I began composing poems about friendship long before Elena Ferrante’s novels found their way into my hands. For me, poems are born out of complicated memories that steep into the psyche and take on meanings that aren’t easily acknowledged and understood. Writing “Doli Means Goodbye” involved saying goodbye to many earlier drafts and gaining a new connection between content and form.
Doli is part of a traditional Punjabi wedding ceremony in which the bride, now married, says goodbye to her family as she leaves to begin her new life. Formally acknowledging loss at a wedding was something I had never witnessed until I participated in the nuptials of a very close friend in my mid-twenties. I had never been to a Hindu wedding. The line “There is no synonym for bride in any language” represents a simultaneous moment of confusion and epiphany. It’s my favorite line. I originally conceived of the poem as three stanzas, but never felt satisfied until I lost two stanzas and cut the poem back to its essentials. Ironically, another friend who is a poet helped me to recast the poem as a seven-line work that mirrors the Hindu wedding ritual in which the couples walks seven times around the fire. So the loss of words is now a gain.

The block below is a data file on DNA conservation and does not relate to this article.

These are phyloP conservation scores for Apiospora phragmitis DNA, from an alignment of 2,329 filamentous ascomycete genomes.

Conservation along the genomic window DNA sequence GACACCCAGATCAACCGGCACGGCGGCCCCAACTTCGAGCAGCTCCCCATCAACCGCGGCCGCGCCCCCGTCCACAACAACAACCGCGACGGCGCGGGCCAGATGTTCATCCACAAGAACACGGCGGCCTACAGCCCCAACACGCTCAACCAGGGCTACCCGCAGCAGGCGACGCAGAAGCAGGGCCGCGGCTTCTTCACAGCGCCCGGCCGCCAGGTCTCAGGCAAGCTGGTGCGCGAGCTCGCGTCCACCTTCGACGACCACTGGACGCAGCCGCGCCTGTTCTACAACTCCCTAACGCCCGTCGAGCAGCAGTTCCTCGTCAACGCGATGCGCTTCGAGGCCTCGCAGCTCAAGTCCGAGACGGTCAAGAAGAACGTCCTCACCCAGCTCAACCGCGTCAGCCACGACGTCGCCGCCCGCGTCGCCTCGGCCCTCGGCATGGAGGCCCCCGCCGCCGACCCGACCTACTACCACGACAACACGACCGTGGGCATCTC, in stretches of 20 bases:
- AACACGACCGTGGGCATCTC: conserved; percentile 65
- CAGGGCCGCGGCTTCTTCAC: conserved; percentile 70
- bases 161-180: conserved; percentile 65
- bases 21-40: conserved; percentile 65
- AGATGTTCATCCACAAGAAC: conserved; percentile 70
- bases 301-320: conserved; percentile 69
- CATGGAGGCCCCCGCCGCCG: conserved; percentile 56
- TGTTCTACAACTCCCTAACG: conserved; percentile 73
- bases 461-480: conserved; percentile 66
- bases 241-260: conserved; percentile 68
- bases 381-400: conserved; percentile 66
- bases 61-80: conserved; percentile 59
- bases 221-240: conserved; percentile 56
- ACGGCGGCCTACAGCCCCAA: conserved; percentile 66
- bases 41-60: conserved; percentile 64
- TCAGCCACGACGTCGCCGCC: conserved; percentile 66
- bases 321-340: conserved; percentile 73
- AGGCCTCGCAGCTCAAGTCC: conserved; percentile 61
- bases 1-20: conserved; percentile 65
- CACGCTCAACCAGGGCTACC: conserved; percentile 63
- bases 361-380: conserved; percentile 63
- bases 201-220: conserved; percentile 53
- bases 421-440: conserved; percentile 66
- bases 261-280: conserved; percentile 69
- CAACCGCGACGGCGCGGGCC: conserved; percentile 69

Below is another poem from my completed book manuscript A Member of Her Family, which also uses imagery of motion to depict the demands of friendship. Flexibility, flux: these are often the unspoken undercurrents in human relationships, enabling them to flounder, but also to flourish.
Dancing Around Her
Pride in my new steps. I think it comes from her.
Her altar becomes a phone booth. Becomes my jealousy.
My feet burn without her incense. Twist secular.
Walk away but circle back.
Commitment. Dance harder. Bhangra Forever.